Why Indigenous forest guardianship is crucial to climate action | Nonette Royo

Why Indigenous forest guardianship is crucial to climate action | Nonette Royo

Indigenous communities have looked after their ancestral forests for millennia, cultivating immense amounts of knowledge on how to protect, nourish and heal these vital environments. Today, 470 million Indigenous people care for and manage 80 percent of the world’s biodiversity — yet their legal rights to these lands are inexplicit and subject to exploitation by illegal loggers, miners and companies. Human rights lawyer Nonette Royo describes how her team at the Tenure Facility, an organization that provides legal assistance to Indigenous people by taking their land rights battles to court, will help these communities secure and defend 50 million hectares of forests over the next five years. (This ambitious plan is a part of the Audacious Project, TED’s initiative to inspire and fund global change.)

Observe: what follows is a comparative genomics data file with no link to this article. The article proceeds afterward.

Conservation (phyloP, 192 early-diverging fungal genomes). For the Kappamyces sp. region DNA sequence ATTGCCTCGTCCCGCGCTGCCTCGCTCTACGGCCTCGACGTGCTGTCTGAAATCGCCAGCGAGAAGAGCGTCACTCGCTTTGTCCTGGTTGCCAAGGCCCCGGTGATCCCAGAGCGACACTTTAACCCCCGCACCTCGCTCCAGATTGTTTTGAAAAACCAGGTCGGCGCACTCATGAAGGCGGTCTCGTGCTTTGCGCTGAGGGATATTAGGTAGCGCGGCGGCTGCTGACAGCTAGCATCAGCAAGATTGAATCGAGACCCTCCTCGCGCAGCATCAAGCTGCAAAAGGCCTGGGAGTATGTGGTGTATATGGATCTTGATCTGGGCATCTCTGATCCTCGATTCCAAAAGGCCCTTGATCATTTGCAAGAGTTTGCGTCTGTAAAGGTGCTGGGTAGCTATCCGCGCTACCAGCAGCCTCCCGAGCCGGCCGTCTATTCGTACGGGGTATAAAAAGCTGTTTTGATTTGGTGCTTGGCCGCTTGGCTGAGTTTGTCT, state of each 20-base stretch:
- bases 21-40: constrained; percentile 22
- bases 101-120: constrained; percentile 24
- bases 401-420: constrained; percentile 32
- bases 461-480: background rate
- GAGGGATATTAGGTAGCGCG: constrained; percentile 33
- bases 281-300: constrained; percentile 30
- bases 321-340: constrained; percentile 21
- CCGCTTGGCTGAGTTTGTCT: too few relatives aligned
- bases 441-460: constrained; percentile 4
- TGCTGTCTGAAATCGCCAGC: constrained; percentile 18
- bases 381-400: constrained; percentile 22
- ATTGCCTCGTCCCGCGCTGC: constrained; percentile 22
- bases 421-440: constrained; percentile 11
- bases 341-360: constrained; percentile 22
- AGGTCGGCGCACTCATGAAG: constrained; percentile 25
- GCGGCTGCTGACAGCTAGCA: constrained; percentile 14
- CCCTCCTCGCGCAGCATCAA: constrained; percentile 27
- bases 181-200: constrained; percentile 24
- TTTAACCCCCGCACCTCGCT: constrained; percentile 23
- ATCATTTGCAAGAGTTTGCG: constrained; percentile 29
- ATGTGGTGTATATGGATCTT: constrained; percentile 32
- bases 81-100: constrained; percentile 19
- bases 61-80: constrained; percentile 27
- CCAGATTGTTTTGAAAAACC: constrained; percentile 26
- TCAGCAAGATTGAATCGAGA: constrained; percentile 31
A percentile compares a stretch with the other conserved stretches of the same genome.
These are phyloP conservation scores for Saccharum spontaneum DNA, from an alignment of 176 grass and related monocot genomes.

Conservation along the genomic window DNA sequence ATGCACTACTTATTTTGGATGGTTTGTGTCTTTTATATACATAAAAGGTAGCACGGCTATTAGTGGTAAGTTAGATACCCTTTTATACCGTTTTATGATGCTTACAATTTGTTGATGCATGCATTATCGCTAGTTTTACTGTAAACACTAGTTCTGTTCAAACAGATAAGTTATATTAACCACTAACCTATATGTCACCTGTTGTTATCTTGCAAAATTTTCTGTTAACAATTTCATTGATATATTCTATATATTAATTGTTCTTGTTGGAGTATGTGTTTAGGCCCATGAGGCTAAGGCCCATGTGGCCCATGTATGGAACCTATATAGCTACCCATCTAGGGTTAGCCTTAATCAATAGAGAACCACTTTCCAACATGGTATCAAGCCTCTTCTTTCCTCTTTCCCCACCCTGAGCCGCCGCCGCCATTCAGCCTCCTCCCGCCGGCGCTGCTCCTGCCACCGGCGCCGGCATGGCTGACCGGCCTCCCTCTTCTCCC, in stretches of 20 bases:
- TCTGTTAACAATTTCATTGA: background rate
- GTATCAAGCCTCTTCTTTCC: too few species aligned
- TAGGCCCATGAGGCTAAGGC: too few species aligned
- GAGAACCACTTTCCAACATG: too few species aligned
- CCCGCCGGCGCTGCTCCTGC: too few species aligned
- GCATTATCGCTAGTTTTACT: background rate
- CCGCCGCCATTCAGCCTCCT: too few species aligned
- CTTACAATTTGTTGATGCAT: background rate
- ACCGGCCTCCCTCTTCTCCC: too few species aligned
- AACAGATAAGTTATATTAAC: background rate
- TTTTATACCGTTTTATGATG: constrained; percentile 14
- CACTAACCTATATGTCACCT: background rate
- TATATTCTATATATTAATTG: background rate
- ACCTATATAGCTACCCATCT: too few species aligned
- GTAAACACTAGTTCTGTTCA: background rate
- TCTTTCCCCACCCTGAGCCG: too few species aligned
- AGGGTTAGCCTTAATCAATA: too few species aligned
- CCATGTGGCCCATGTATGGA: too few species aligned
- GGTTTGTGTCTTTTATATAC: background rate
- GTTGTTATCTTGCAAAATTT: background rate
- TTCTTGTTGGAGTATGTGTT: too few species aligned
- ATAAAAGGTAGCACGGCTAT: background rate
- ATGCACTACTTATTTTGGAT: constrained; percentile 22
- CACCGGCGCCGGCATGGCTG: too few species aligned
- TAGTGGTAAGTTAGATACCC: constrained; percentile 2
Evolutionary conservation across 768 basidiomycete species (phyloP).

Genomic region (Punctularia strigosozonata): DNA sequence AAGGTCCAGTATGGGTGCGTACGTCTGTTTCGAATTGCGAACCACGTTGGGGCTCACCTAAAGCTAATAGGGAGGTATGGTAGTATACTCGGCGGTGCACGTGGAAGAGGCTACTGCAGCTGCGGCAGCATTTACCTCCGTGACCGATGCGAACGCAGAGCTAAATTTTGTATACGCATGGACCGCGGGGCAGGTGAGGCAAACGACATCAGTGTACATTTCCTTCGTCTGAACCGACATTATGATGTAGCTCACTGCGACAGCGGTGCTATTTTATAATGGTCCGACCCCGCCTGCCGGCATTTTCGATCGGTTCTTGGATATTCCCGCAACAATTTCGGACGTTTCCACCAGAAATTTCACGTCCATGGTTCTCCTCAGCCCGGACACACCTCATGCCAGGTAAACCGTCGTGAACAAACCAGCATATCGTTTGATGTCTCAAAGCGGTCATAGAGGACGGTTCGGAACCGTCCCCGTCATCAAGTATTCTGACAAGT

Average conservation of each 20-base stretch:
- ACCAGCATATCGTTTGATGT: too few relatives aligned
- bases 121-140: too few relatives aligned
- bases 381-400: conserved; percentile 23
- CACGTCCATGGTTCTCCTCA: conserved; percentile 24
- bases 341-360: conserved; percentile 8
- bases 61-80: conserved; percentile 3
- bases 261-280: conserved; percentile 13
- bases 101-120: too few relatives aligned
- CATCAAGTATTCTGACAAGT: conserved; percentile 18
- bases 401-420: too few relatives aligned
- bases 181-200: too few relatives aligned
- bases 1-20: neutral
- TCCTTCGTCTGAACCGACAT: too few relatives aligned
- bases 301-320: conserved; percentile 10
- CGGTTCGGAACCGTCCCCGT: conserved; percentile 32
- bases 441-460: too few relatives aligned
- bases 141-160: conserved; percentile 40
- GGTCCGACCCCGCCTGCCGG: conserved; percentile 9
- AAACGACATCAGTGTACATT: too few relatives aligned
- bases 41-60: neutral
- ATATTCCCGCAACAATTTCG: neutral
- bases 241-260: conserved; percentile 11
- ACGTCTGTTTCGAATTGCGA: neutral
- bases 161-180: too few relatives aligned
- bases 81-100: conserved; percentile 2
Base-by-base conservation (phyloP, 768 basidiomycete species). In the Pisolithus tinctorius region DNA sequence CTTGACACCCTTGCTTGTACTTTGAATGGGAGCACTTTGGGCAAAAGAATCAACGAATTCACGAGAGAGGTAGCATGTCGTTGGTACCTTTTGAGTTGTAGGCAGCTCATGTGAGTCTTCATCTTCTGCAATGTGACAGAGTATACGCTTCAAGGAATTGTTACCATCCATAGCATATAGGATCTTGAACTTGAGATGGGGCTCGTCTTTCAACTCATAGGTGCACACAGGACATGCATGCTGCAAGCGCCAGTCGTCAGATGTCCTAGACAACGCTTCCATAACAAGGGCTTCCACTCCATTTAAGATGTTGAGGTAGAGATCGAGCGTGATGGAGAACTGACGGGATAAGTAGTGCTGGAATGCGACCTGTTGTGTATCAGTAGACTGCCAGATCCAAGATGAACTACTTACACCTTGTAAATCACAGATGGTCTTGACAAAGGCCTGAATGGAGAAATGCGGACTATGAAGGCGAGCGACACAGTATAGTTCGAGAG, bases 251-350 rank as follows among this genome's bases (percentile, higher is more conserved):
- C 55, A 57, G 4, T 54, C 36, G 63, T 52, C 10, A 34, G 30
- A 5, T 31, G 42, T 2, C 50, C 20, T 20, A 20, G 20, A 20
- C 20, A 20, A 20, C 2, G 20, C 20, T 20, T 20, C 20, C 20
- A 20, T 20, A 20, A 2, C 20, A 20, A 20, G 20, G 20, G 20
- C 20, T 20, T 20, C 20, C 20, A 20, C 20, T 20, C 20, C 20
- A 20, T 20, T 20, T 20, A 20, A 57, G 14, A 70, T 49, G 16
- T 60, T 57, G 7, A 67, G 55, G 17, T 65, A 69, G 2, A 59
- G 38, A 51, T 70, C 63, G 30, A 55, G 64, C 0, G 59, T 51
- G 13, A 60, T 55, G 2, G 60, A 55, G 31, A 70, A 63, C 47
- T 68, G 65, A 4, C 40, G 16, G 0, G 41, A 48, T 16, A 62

This talk was presented at an official TED conference. TED’s editors chose to feature it for you.

Learn more about Tenure Facility’s plan to secure land for Indigenous peoples — for justice and our climate.

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